Upper Valley Produce Responds to New Needs of Vermont’s Food System

By Geoff Robertson, Business Assistance Director, Vermont Sustainable Jobs Fund

It’s no secret that the food industry has been among the hardest hit by COVID-19. The pandemic forced producers, farmers, and restaurants to adapt their business models—or close their doors—virtually overnight. In the middle of that disruption lies distributors, who in normal times connect grocery stores, hospitals, universities, and restaurants, with the food they need to serve their customers. Like those businesses they serve, distributors such as Upper Valley Produce (UVP) in White River Junction, saw their business model turned upside down as stay-at-home orders rippled across the country.

“It was dramatic and immediate,” said James Gordon, co-owner of Upper Valley Produce. “Three things happened all at once—institutional business dropped by 70 percent, demand from grocery stores surged as people stocked up for quarantine, and the need to make food available to people in our immediate community became starkly apparent.”

A Quick Pivot to Save Jobs and Serve the Community

Realizing that they would have to realign their role in the supply chain to the realities presented by COVID-19, Gordon, along with leadership at UVP and business coaches at the Vermont Sustainable Jobs Fund, got on the phone to figure out a plan.

“First and foremost, we wanted to be part of the solution,” said Gordon. “Taking care of our employees and getting food to people safely were our main concerns.”

Realizing that many people, especially the elderly and those with underlying health conditions, were concerned about exposure to COVID-19 in public spaces—including grocery stores—UVP opened curbside pick-up at their White River Junction location, offering customers who were uncomfortable shopping at the grocery store direct access to fresh fruits and vegetables, local grass-fed beef, yogurt, milk, cheese, bacon, and more. Customers can order online and pick up from UVP without ever leaving their car.

Upper Valley Produce Ron Buffa, Manager
Ron Buffa, a manager at Upper Valley Produce, delivers a box of food—including fresh produce, local grass-fed beef, yogurt, milk, cheese, bacon, and more—to a car in the company’s parking lot in White River Junction. Customers can order online and pick up from Upper Valley Produce without ever leaving their car. Photo by Erica Houskeeper.

“The idea was to help out the people in our community,” said Gordon, “and to help them feel safe and prepared as we moved into quarantine.”

Opening curbside also allowed UVP to reposition employees who had been working on the institutional side of the business and keep them employed. Although salaried employees took a pay cut and most warehouse and delivery workers have reduced hours, UVP has not had any layoffs.

Looking Ahead to a “New Normal”

UVP joins a weekly call hosted by the Vermont Sustainable Jobs Fund to hear how others in the food industry are responding to COVID-19, and also works with a business coach through the organization to think through new ideas and challenges.

“There is a lot of uncertainty,” said Gordon, “but we have an entrepreneurial mindset and an incredible team of coaches and colleagues with whom we are sharing ideas and gathering information.”

Given the popularity of curbside pick-up, UVP is currently working on adding online ordering and payment to streamline the process. “Selling direct to the customer was not part of our plan three months ago, but we’ll keep it going as long as there is demand,” said Gordon.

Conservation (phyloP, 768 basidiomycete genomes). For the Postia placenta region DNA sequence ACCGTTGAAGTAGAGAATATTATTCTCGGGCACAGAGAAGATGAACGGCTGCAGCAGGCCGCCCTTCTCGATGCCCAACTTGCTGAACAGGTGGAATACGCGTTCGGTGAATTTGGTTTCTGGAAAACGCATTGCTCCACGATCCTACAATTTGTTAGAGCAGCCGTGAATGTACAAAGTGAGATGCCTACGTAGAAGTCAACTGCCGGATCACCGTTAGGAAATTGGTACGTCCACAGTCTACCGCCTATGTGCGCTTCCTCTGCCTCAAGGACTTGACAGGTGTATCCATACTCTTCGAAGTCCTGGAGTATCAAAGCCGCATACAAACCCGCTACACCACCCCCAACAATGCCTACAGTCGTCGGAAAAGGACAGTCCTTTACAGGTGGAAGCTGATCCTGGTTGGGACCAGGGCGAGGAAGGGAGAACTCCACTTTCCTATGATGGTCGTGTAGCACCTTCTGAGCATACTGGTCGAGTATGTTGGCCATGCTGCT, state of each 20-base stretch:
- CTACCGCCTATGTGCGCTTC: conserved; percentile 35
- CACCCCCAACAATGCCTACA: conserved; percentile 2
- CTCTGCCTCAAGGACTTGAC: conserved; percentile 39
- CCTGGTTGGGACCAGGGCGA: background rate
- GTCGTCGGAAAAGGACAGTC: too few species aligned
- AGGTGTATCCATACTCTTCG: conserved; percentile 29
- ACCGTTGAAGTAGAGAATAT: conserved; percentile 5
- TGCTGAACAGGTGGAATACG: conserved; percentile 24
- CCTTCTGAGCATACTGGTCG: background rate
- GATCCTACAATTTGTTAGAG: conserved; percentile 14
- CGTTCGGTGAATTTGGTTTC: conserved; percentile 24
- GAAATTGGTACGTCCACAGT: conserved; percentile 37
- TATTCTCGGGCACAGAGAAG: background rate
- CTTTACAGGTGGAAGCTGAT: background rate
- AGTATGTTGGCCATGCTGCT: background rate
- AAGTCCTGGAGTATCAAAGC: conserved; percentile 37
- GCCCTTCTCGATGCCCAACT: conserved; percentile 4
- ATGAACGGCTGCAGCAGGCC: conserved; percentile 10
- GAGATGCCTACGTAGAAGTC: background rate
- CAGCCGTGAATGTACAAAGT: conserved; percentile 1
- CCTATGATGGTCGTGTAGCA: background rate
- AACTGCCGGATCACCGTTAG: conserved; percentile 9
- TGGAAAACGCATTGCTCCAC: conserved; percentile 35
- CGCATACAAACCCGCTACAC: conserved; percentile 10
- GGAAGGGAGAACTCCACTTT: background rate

Bigger picture, Gordon is thinking about opportunities to support their mission of sourcing products within a 250-mile radius. “COVID-19 presents all kinds of challenges,” said Gordon, “but it also presents us with an opportunity to rethink where and how we get our food.”

Upper Valley Produce Driver Mark Shaw
Mark Shaw, a delivery driver for Upper Valley Produce, stands outside the company’s loading dock in White River Junction. The food distribution company is thinking about opportunities to support its mission of sourcing products within a 250-mile radius. Photo by Erica Houskeeper.

As an example, Gordon notes that as a result of disruptions to national supply chains, two large grocery store chains approached UVP about supplying additional food sourced from local producers to meet demand. “That’s a good thing overall, said Gordon, “and right in line with our mission.” In particular, he noted that with meat processing plants in the national spotlight, UVP is looking at opportunities to support local meat producers and increase the availability of locally-raised proteins.

While an often overlooked player in our food supply chain, UVP’s response to COVID-19 demonstrates the ability for distributors to reshape the future of where and how we get our food. “Weaknesses in the food system have been exposed,” said Gordon, “and we have a chance to collectively address those problems to create a better, stronger, more local food delivery system for the future.”

About the Vermont Sustainable Jobs Fund

The Vermont Sustainable Jobs Fund (VSJF) provides business management coaching and peer-to-peer advising to help Vermont businesses accelerate growth, expand leadership capacity, and navigate critical transition periods. During COVID-19, VSJF has provided extra support to its current and former clients, bringing them together for regular calls and providing one-on-one coaching support as needed. VSJF will continue to provide these services and expand to serve additional businesses, as funding allows. Click here to learn more about VSJF’s Business Management Coaching.

Lead Photo: James Gordon, co-owner of Upper Valley Produce, quickly pivoted his company’s operations during the COVID-19 pandemic by opening a curbside pick-up service at its White River Junction location. Photo by Erica Houskeeper.\

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